Washing your hands – an essential for all but a luxury for most

In light of the recent COVID-19 outbreak, the world has been made aware of the importance of hygiene and sanitation, particularly with washing and disinfecting our hands regularly. However, with most of the population (4.2 billion people to be exact!) lacking access to proper sanitation services, one starts to realise just what a ‘luxury’ it is to wash their hands regularly.

Hygiene and Sanitation

Hygiene refers to acts that can lead to good health and cleanliness, such as frequently washing one’s hands with soap and water. Keeping hands clean is one of the most important ways to prevent the spread of infection and illness. However, in many areas of the world, practising personal hygiene is difficult due to lack of resources such as running water and soap. Many diseases (including diarrheal diseases) can spread when the hands, face, and body are not washed appropriately.

Washing Hands Is The First Line Of Defense Against Germs

Various infectious diseases can be spread from one person to another by contaminated hands. These diseases include gastrointestinal infections, such as Salmonella and respiratory infections, such as influenza. Washing your hands regularly and properly can help prevent the spread of the germs that cause these diseases and is essentially the first line of defence against illnesses and infections.  

Some forms of gastrointestinal and respiratory infections can cause serious complications, especially for young children, the elderly, or those with a weakened immune system. “Therefore proper hand hygiene is the single most important, simplest, and least expensive means of reducing the prevalence of infectious diseases”, according to UNICEF (2003).  

For Children

About 1.5 million children die every year in developing countries due to diseases that are rooted in hygiene and sanitation. Children are vulnerable to infections, and as they spend a lot of time playing in the mud or dirty places. 

In many lower-income countries, diarrheal disease is the leading cause of death amongst children. A recent review of data from numerous studies showed a 42-47% reduction in diarrhoea can occur when handwashing with soap and water is introduced into a community (CDC, 2016). Thus, handwashing promotion and interventions are estimated to have the potential to prevent one million child deaths from diarrheal diseases per year.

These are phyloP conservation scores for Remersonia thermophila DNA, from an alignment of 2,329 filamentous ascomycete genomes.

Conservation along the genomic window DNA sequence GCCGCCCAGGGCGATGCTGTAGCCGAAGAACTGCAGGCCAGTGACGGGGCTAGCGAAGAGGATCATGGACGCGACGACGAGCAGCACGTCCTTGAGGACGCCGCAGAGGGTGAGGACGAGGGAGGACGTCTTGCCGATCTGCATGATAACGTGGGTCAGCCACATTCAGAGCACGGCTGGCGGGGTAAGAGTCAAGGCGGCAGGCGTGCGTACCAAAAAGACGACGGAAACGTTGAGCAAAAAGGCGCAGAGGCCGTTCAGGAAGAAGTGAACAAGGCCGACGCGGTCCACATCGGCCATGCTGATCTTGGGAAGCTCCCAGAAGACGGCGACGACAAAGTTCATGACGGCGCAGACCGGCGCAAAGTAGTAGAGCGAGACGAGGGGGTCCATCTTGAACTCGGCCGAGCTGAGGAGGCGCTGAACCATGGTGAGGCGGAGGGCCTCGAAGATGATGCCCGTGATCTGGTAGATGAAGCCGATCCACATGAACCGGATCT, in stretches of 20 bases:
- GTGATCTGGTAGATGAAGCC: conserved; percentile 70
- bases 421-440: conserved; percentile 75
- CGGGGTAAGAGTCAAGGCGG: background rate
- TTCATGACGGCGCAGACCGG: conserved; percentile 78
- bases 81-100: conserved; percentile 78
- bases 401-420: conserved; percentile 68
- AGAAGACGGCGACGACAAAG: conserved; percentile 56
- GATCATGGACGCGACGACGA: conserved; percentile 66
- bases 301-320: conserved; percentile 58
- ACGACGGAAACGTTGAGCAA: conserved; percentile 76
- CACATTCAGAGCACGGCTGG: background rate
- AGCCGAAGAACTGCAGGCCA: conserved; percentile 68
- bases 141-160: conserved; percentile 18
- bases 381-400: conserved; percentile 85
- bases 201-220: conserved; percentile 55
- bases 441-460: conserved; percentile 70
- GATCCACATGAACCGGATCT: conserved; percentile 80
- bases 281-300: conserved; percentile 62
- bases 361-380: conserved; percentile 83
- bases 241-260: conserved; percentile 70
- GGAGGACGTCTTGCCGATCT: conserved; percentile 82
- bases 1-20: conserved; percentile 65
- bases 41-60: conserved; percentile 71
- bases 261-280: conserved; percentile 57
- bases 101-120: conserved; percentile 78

Sanitation in Developing Countries

In 2019, the WHO estimated that 2.2 billion people lack access to safe drinking water services, and 4.2 billion people lack safely managed sanitation services. Unsafe hygiene practices are widespread, compounding the effects on people’s health. The impact on child mortality rates is devastating, with more than 297 000 children under five dying annually from diarrhoeal diseases due to poor sanitation, poor hygiene, or simply drinking unsafe water. 

This is something that the African Bush Camps Foundation seeks to respond to, particularly for those most at-risk such as very young children and the ill.

African Bush Camps Foundation Hygiene and Sanitation Project:

A Safe Learning Space for Zimbabwean ECD Learners

This project will provide ablutions for the Early Childhood Development (ECD) classes in Zimbabwe’s Hwange National Park to improve hygiene and sanitation, reducing their chances of contracting dangerous diseases like typhoid and cholera, which are prevalent in the area. The ultimate goal is to increase ECD admissions and give children a healthier start in life.


The ECD classes at Hwange’s Main Camp Primary School currently share a single communally used squat toilet with no handwashing facilities. The risk of contracting cholera or typhoid is high in this area. Unsanitary ablutions thereby pose a serious threat to children as they are highly-susceptible, and their long-term development can be negatively affected. The ECD classroom and play areas are also unfenced, and children are at risk from dangerous free-roaming wild animals in the park.


ABCF will build age-appropriate ablutions for the ECD classes with running water to improve sanitation and hygiene, reducing the risk of contracting dangerous illnesses associated with poor hygiene. ABCF will also construct a fence around the classrooms, play area and ablution, – keeping the children safe from wild animals. Improvements to the ECD classrooms; plastering & painting work, will also be done to make the learning area more appealing, creating a safe and conducive learning environment.

Long-Term Impact

The long-term impact of this project is creating a safe environment for young children starting their education journey and increasing ECD enrollment rates because parents will no-longer want to keep their children home for fear of their safety. ECD is linked to improved performance in school and beyond, and is, therefore, the first step in improving long-term economic development and breaking the cycle of poverty.

If you would like to donate to this project to help improve the health and sanitation of the children, please visit our project on GlobalGiving https://www.globalgiving.org/projects/safe-learning-space-zimbabwe-ecd-abcf/